Power produces its own truths – which is why, occasionally, epochal and seismic shifts occur, some more perceptible than others, in what is taken to be true: as power shifts, so do those truths held to be self-evident.4 The power of systems theory as the normal science of management and organization theory produces deviance from authority – as power. Its rules of discourse produce power as a deviant effect of the system. And, as we shall see in the next chapter, there were equally orthodox but opposed ways of rendering the truth of power not as systemic deviance but as the imposition and control of a capitalist labor process that de-skilled craft workers. Both accounts, incidentally, refer to the same historical events of the growth of Taylorism, while seeing in these events quite different grounds for dif- ferent histories of the present. They posit different truths.

Our interest is not in adjudicating between different truths; such an activity seems utterly pointless given that we reject the transcendent position. We are more interested in the conditions of their existence, their possibility. The key element for the production of contemporary discourse is the understanding of current prac- tices. When practices change, then there is an opportunity to re-produce (produce again and in a different way) their knowledges. The knowledge that we are inter- ested in is that of power in organizations. Increasingly, as Greenwood and Hinings (2002) have argued, such knowledge, to the extent that it is produced at all today, is increasingly produced from the business schools. These institutions are the main locale for the production of what we take to be correct and true knowledge of power in organizations. Of course, just as in any other sphere of endeavor, the field of knowl- edge production is stratified. The business schools most enmeshed in the global circuits of power – the elite US business schools and their global clones, which can recruit the ‘best students’ and maintain the most ‘elite’ ‘strategic conversations’ – tend to have the inside track in defining the possibilities of what is taken to be true. Their intellectual capital is most highly prized: its investments and the returns on these investments, built up over many years, are the bluechip knowledge stocks. Few with investments to protect would wish to liquidate them, so the temptation is always to demonstrate that the old canon can address the new problem.5 For instance, when scholars argue that only a functionalist view of power is valid (Donaldson 1985) we do not see someone wishing to demonstrate just that the propositions he uses are the outcome of verifiable procedures. Rather, we see someone attempting to invest his or her particular discourse with the effects of that power which attaches to the talisman of ‘science’. Like a dog, they are marking their terrain – but with the totemic power of exclusionary canons of knowledge rather than the more usual substances. What they mark out is a terrain that is divided between that which is conjecturally true and that which is not.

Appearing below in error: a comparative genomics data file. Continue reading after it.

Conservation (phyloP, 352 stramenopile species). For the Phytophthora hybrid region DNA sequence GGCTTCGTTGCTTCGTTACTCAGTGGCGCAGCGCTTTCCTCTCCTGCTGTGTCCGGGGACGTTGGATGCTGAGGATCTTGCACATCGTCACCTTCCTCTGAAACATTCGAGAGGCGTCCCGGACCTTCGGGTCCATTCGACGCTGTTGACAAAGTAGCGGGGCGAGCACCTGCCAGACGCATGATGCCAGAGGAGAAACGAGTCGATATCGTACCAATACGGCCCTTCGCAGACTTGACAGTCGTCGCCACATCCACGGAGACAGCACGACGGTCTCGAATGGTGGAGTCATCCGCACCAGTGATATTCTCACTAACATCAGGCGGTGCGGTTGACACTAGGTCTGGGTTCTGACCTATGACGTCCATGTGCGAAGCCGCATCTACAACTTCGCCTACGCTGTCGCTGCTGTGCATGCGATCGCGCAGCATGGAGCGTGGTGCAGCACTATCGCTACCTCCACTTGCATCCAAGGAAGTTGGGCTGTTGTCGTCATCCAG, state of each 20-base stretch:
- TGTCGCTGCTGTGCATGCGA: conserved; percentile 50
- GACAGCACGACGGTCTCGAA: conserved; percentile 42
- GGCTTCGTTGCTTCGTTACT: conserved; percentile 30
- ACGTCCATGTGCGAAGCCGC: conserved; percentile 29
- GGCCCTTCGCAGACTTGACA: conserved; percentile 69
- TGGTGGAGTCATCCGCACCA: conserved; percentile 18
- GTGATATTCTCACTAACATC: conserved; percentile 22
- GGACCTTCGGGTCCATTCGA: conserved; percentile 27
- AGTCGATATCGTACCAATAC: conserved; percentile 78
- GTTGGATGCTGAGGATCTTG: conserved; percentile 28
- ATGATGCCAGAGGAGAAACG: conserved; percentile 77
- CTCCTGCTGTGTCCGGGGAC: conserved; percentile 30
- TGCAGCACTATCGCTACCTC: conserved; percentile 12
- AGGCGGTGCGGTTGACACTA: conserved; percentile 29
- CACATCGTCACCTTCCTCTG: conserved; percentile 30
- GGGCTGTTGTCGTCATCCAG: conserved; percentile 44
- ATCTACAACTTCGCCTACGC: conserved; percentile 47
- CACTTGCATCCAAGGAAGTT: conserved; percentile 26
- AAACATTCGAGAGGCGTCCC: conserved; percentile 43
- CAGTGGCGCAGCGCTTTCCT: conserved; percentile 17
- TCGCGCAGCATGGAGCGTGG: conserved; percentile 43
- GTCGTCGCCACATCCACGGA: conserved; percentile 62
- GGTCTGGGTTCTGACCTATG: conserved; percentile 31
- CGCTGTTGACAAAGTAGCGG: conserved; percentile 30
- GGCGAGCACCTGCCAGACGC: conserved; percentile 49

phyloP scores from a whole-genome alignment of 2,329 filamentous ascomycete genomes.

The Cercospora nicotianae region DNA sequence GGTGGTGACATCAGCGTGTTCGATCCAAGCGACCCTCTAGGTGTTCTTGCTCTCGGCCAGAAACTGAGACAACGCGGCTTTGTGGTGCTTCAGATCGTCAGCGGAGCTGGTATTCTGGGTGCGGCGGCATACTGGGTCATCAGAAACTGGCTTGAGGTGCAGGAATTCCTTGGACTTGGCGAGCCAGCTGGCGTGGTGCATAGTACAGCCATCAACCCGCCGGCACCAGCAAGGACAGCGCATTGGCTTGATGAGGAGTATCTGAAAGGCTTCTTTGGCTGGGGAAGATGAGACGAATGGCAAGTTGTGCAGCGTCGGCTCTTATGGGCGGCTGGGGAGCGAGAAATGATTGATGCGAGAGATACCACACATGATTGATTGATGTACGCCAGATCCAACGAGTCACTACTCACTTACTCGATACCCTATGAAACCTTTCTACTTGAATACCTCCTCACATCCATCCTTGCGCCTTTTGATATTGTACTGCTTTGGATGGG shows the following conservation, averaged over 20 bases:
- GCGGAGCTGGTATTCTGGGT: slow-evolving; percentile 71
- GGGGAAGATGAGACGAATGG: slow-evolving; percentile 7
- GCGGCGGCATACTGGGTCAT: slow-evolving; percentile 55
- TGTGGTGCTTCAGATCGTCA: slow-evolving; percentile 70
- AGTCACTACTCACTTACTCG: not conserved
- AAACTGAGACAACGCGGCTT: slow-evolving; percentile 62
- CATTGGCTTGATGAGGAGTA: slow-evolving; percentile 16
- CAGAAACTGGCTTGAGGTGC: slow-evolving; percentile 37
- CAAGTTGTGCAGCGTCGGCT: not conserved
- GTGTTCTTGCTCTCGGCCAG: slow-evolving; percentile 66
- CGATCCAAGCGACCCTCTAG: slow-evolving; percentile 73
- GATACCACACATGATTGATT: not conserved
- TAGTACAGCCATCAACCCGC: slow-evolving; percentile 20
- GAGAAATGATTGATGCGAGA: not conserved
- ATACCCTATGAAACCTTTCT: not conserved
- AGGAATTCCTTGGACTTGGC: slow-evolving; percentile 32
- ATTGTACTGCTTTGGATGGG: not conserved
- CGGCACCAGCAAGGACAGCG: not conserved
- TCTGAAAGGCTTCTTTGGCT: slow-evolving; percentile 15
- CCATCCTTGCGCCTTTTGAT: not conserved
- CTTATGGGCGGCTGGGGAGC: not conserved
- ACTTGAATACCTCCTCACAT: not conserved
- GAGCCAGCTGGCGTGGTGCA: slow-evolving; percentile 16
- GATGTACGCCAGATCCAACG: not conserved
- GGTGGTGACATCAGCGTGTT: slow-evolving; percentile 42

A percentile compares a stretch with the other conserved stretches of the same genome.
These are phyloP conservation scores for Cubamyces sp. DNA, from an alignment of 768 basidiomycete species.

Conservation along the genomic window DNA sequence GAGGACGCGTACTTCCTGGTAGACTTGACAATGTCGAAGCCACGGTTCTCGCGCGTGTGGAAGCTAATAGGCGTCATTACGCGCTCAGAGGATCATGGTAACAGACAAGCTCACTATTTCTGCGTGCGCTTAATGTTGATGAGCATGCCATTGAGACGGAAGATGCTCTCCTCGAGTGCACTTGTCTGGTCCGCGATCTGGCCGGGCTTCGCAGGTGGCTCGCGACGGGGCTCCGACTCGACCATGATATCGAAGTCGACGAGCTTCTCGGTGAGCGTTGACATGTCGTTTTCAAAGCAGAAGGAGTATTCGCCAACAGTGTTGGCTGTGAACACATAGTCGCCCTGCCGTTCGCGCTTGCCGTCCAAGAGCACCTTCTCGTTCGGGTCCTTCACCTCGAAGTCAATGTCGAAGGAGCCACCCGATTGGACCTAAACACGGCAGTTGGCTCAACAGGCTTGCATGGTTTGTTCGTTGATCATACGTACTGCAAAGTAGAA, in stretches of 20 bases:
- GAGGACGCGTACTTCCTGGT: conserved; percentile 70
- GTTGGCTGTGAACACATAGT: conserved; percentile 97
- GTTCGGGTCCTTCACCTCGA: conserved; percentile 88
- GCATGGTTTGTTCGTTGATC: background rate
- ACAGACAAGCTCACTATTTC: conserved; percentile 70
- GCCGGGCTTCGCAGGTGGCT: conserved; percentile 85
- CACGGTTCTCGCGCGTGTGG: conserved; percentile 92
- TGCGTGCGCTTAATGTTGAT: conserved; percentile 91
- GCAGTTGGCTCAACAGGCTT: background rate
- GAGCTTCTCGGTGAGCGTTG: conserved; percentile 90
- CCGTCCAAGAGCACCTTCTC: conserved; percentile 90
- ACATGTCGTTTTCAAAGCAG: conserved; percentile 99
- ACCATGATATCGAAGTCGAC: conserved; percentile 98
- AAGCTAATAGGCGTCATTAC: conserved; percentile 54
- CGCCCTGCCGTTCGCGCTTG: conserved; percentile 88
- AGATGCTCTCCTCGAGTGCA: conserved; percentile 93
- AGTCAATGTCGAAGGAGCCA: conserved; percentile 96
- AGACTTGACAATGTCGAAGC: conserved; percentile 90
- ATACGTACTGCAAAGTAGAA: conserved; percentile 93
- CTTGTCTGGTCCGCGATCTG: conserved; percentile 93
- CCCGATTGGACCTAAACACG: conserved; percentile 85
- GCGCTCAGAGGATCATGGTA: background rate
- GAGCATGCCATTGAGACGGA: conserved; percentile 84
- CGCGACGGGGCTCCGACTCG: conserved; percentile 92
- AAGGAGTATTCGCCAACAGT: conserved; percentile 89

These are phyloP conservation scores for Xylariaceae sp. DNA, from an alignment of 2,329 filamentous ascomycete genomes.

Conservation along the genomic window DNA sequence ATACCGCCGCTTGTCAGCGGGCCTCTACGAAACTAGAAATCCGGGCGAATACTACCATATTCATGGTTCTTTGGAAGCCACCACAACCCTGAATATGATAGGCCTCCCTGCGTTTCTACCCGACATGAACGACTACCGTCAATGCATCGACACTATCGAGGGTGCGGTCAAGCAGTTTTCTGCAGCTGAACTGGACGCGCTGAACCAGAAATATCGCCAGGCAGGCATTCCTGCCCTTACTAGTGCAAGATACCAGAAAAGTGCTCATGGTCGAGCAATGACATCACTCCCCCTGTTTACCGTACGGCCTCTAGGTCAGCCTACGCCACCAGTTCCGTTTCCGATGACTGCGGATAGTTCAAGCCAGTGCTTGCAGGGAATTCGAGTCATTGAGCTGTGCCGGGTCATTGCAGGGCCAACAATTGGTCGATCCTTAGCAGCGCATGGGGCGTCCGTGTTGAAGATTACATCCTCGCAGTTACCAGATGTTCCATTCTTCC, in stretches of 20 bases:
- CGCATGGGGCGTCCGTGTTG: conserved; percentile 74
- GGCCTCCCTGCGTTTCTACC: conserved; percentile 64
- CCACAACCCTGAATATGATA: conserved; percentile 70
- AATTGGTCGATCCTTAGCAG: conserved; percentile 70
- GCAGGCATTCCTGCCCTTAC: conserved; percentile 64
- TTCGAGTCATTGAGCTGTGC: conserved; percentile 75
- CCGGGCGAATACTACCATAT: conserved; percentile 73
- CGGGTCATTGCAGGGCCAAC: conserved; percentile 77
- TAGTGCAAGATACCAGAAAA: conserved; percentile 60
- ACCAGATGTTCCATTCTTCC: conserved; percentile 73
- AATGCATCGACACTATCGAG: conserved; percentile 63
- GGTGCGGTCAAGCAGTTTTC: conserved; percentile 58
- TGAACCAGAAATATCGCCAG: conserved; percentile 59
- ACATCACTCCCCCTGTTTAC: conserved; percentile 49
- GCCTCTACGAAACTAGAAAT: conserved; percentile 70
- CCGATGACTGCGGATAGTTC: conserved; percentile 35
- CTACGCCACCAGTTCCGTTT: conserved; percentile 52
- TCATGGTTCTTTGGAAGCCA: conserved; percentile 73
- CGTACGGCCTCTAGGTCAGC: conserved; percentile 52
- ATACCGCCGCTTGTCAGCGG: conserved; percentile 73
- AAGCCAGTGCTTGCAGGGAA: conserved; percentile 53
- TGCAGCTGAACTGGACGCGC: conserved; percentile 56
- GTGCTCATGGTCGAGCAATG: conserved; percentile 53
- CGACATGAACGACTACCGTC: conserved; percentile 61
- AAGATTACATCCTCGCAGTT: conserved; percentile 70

The study of organizations is a seemingly minor and inconsequential territory in the social science universe – at least looked at in terms of prestige ratings of knowl- edge (Pfeffer 1993). Yet, the offices marked ‘organizations’ in the corridors of busi- ness school knowledge have ‘an importance that almost passes unnoticed, to the extent that their primary function is found more in the production of practical consequences than in the institutionalization of great theoretical discourses or the defense of a certain regime of truth’ (Ibarra-Colado 2005: 15).6 If one practical consequence of their knowledge is that those who pass through the portals of the business schools leave with little understanding of how power works, what its man- ifestations are, and how its relations may be analyzed, other than in the simplest mechanical terms, then relative ignorance serves some functions. It serves to main- tain an idea of modern organizations as if they were merely technical apparatuses, with some causal attributes, in which individuals occasionally exert leverage, when they are proximate to the right resources and dependencies.